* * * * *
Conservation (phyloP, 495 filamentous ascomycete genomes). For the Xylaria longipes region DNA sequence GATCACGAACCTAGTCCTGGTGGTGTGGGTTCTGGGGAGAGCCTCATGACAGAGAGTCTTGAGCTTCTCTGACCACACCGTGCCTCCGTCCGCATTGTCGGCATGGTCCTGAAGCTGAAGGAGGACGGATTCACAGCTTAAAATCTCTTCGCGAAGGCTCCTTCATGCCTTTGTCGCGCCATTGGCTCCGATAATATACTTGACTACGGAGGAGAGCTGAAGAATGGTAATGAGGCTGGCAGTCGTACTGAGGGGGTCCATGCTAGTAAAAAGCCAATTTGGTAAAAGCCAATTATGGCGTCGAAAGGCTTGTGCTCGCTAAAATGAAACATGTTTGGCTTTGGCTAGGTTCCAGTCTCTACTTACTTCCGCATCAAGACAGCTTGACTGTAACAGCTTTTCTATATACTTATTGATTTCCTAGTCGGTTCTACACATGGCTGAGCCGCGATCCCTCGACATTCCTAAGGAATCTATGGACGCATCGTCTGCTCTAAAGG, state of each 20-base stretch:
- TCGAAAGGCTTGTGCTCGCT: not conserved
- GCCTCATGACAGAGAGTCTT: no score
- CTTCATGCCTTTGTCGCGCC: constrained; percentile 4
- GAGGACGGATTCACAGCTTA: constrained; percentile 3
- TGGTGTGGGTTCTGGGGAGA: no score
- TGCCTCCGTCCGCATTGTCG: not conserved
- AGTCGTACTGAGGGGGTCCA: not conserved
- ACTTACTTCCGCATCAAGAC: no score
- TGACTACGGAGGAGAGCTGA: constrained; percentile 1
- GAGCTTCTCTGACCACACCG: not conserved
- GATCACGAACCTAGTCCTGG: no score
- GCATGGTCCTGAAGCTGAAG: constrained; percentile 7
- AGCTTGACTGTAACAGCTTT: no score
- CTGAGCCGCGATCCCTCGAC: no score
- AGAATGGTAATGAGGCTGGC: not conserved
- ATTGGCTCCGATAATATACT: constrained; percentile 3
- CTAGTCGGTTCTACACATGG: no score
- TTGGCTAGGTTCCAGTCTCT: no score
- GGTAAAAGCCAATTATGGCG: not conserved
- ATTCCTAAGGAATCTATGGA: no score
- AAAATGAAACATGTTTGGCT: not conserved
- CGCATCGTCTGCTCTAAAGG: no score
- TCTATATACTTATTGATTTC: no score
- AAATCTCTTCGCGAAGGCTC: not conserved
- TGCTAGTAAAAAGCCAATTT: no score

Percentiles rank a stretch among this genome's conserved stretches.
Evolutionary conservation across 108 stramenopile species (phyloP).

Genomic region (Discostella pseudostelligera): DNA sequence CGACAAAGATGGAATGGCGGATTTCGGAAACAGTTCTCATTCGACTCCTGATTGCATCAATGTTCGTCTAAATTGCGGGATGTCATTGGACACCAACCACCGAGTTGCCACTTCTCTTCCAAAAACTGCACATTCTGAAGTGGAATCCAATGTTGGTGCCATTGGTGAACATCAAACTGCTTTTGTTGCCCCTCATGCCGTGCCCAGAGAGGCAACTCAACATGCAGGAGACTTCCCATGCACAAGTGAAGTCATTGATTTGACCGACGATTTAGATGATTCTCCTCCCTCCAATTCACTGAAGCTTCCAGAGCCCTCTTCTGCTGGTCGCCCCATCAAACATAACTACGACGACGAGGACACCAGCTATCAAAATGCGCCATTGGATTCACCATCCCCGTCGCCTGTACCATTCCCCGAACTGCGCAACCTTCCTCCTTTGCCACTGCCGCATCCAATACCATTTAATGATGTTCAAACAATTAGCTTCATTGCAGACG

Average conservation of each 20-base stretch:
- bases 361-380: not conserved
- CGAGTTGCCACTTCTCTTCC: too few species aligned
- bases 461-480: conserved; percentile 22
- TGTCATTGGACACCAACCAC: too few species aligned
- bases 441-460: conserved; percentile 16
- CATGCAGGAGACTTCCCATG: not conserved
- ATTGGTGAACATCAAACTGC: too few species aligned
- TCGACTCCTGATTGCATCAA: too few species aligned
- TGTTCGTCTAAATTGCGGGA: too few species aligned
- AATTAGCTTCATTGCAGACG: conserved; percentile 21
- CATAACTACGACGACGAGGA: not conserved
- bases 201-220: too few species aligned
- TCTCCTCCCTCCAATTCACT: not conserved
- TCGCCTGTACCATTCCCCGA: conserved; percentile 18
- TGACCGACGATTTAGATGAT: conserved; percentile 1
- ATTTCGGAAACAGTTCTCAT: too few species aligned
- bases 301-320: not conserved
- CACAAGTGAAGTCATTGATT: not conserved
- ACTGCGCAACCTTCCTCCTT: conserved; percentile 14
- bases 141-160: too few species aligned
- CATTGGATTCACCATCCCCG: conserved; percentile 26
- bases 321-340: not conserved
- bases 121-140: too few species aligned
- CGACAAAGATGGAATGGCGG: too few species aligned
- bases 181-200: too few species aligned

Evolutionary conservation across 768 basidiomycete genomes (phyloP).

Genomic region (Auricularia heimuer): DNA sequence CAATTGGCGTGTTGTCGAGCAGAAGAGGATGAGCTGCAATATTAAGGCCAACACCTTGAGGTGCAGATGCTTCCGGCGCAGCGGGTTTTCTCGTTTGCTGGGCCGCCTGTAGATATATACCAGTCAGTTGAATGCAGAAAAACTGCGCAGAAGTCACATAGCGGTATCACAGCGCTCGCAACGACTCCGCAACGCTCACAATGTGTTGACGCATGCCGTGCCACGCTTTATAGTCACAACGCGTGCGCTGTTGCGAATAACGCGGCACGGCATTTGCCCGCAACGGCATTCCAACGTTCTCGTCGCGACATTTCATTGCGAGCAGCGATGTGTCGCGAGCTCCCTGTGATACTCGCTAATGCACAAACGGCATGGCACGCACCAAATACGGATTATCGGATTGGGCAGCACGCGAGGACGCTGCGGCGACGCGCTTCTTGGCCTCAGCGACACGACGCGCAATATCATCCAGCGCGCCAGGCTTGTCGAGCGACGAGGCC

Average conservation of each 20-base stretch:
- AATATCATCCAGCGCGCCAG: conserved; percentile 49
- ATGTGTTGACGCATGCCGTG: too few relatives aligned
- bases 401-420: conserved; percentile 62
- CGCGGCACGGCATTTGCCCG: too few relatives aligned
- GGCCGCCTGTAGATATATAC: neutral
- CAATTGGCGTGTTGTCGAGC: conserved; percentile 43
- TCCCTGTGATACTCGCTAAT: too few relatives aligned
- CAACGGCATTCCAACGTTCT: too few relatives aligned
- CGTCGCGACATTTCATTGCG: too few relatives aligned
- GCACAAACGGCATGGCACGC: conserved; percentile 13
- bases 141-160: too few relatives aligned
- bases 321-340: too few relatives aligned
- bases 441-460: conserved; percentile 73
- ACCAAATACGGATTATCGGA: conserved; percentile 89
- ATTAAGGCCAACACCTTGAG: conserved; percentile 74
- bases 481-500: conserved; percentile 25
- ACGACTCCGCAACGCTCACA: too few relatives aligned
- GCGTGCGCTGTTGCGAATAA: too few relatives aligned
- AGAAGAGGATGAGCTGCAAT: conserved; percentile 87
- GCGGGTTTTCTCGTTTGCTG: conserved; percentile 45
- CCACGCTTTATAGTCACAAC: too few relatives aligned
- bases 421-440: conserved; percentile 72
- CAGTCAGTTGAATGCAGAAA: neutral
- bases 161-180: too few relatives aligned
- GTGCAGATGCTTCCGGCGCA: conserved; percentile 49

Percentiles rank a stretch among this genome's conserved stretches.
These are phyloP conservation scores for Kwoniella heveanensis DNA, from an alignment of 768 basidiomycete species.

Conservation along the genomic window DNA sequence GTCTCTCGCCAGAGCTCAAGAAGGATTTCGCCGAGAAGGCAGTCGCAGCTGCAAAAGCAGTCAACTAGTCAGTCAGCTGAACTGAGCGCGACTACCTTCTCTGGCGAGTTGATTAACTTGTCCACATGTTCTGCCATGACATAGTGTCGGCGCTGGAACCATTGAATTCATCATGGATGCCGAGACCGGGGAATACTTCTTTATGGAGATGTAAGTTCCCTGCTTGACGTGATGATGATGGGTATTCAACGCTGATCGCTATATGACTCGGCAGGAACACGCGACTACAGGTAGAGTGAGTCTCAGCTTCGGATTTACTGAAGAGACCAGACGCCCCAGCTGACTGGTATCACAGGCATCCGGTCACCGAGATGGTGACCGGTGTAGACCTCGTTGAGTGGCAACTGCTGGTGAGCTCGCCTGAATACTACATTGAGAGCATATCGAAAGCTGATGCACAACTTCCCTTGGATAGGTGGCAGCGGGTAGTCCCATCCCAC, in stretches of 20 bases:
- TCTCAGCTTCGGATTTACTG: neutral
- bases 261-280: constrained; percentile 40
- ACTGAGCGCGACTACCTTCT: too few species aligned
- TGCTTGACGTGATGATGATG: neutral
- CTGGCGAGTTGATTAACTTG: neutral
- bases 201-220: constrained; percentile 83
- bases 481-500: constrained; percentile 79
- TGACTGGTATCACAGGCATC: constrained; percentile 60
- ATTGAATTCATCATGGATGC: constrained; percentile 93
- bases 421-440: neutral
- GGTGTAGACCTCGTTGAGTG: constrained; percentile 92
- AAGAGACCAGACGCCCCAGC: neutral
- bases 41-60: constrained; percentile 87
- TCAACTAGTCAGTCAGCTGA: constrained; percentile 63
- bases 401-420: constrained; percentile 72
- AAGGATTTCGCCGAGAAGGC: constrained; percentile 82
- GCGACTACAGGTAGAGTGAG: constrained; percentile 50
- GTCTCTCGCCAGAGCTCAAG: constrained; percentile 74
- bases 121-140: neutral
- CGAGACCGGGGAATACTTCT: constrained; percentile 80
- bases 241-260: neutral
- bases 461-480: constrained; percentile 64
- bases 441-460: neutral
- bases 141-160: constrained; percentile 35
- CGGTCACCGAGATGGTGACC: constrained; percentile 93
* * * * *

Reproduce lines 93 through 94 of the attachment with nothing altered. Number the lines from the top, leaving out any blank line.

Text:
- bases 481-500: constrained; percentile 79
- TGACTGGTATCACAGGCATC: constrained; percentile 60